Enhanced biocompatibility and osteogenic potential of mesoporous magnesium silicate/polycaprolactone/wheat protein composite scaffolds
Received 24 November 2017
Accepted for publication 19 January 2018
Published 26 February 2018 Volume 2018:13 Pages 1107—1117
Checked for plagiarism Yes
Review by Single anonymous peer review
Peer reviewer comments 2
Editor who approved publication: Dr Thomas Webster
Yun Gyeong Kang,1 Jie Wei,2 Ji Won Shin,1 Yan Ru Wu,3 Jiacan Su,4 Young Shik Park,5 Jung-Woog Shin1,3,6
1School of Biomedical Engineering, Inje University, Gimhae, Republic of Korea; 2Key Laboratory for Ultrafine Materials of Ministry of Education, East China University of Science and Technology, Shanghai, China; 3Department of Health Science and Technology, Inje University, Gimhae, Republic of Korea; 4Department of Orthopaedics, Changhai Hospital, Second Military Medical University, Shanghai, China; 5School of Biological Science, Inje University, Gimhae, Republic of Korea; 6Cardiovascular and Metabolic Disease Center/Institute of Aged Life Redesign/UHARC, Inje University, Gimhae, Republic of Korea
Background: Successful bone tissue engineering using scaffolds is primarily dependent on the properties of the scaffold, including biocompatibility, highly interconnected porosity, and mechanical integrity.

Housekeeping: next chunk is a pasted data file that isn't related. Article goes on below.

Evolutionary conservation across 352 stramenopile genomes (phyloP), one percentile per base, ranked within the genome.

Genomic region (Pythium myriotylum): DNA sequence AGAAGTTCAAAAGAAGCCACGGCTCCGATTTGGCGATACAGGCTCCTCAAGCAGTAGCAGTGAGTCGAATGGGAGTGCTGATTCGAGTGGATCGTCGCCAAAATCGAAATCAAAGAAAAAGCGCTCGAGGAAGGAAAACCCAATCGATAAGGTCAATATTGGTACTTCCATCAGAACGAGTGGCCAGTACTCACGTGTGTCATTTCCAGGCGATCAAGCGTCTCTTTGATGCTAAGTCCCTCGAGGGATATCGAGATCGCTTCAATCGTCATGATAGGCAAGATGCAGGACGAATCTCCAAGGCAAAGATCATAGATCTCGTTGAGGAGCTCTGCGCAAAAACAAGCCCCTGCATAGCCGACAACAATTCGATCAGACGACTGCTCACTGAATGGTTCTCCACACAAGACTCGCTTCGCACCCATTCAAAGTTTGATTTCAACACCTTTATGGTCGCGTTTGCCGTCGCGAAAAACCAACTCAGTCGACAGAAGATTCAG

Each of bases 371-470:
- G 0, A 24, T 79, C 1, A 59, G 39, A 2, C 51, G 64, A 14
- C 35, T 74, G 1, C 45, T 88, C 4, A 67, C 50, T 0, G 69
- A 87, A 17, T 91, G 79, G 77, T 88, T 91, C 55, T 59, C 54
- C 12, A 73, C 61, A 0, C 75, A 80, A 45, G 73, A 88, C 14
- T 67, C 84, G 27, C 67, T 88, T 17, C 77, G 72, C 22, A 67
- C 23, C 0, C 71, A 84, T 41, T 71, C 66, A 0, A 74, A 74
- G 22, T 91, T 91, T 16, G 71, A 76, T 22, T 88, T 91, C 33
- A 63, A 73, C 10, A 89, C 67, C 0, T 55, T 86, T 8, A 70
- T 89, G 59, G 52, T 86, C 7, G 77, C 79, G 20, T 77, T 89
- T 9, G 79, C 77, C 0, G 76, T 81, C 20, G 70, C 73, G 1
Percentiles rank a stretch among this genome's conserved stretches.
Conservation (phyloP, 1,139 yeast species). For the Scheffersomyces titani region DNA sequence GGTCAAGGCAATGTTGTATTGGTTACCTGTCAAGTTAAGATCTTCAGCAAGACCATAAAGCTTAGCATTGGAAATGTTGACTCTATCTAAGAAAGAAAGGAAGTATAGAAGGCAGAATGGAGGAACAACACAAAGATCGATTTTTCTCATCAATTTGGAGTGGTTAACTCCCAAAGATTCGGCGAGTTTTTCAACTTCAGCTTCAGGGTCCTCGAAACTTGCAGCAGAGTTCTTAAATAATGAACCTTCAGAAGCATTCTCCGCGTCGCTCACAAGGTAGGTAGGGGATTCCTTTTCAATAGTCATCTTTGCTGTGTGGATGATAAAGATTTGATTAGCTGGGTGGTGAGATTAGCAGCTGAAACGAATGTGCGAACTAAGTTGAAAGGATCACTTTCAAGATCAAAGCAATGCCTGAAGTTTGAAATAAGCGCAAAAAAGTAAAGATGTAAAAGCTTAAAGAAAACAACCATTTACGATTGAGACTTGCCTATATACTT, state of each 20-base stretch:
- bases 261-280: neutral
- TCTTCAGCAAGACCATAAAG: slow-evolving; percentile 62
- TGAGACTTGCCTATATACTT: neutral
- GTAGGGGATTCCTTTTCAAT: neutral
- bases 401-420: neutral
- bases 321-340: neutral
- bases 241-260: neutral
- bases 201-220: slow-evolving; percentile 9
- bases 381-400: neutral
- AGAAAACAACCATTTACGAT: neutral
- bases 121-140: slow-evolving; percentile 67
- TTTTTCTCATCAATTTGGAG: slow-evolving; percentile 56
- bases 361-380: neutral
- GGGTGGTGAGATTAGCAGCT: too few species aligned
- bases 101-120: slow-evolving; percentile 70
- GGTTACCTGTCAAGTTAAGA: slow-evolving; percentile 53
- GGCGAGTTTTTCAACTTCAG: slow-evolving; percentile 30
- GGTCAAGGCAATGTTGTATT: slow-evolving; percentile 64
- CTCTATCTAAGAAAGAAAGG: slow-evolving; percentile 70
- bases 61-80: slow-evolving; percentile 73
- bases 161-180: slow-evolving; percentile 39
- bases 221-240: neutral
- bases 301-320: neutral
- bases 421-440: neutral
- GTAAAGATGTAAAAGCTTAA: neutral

Methods: In this study, we propose new composite scaffolds consisting of mesoporous magnesium silicate (m_MS), polycaprolactone (PCL), and wheat protein (WP) manufactured by a rapid prototyping technique to provide a micro/macro porous structure. Experimental groups were set based on the component ratio: (1) WP0% (m_MS:PCL:WP =30:70:0 weight per weight; w/w); (2) WP15% (m_MS:PCL:WP =30:55:15 w/w); (3) WP30% (m_MS:PCL:WP =30:40:30 w/w).
Results: Evaluation of the properties of fabricated scaffolds indicated that increasing the amount of WP improved the surface hydrophilicity and biodegradability of m_MS/PCL/WP composites, while reducing the mechanical strength. Moreover, experiments were performed to confirm the biocompatibility and osteogenic differentiation of human mesenchymal stem cells (MSCs) according to the component ratio of the scaffold. The results confirmed that the content of WP affects proliferation and osteogenic differentiation of MSCs. Based on the last day of the experiment, ie, the 14th day, the proliferation based on the amount of DNA was the best in the WP30% group, but all of the markers measured by PCR were the most expressed in the WP15% group.
Conclusion: These results suggest that the m_MS/PCL/WP composite is a promising candidate for use as a scaffold in cell-based bone regeneration.
Keywords: mesoporous magnesium silicate, wheat protein, scaffold, bone tissue engineering, osteogenic differentiation
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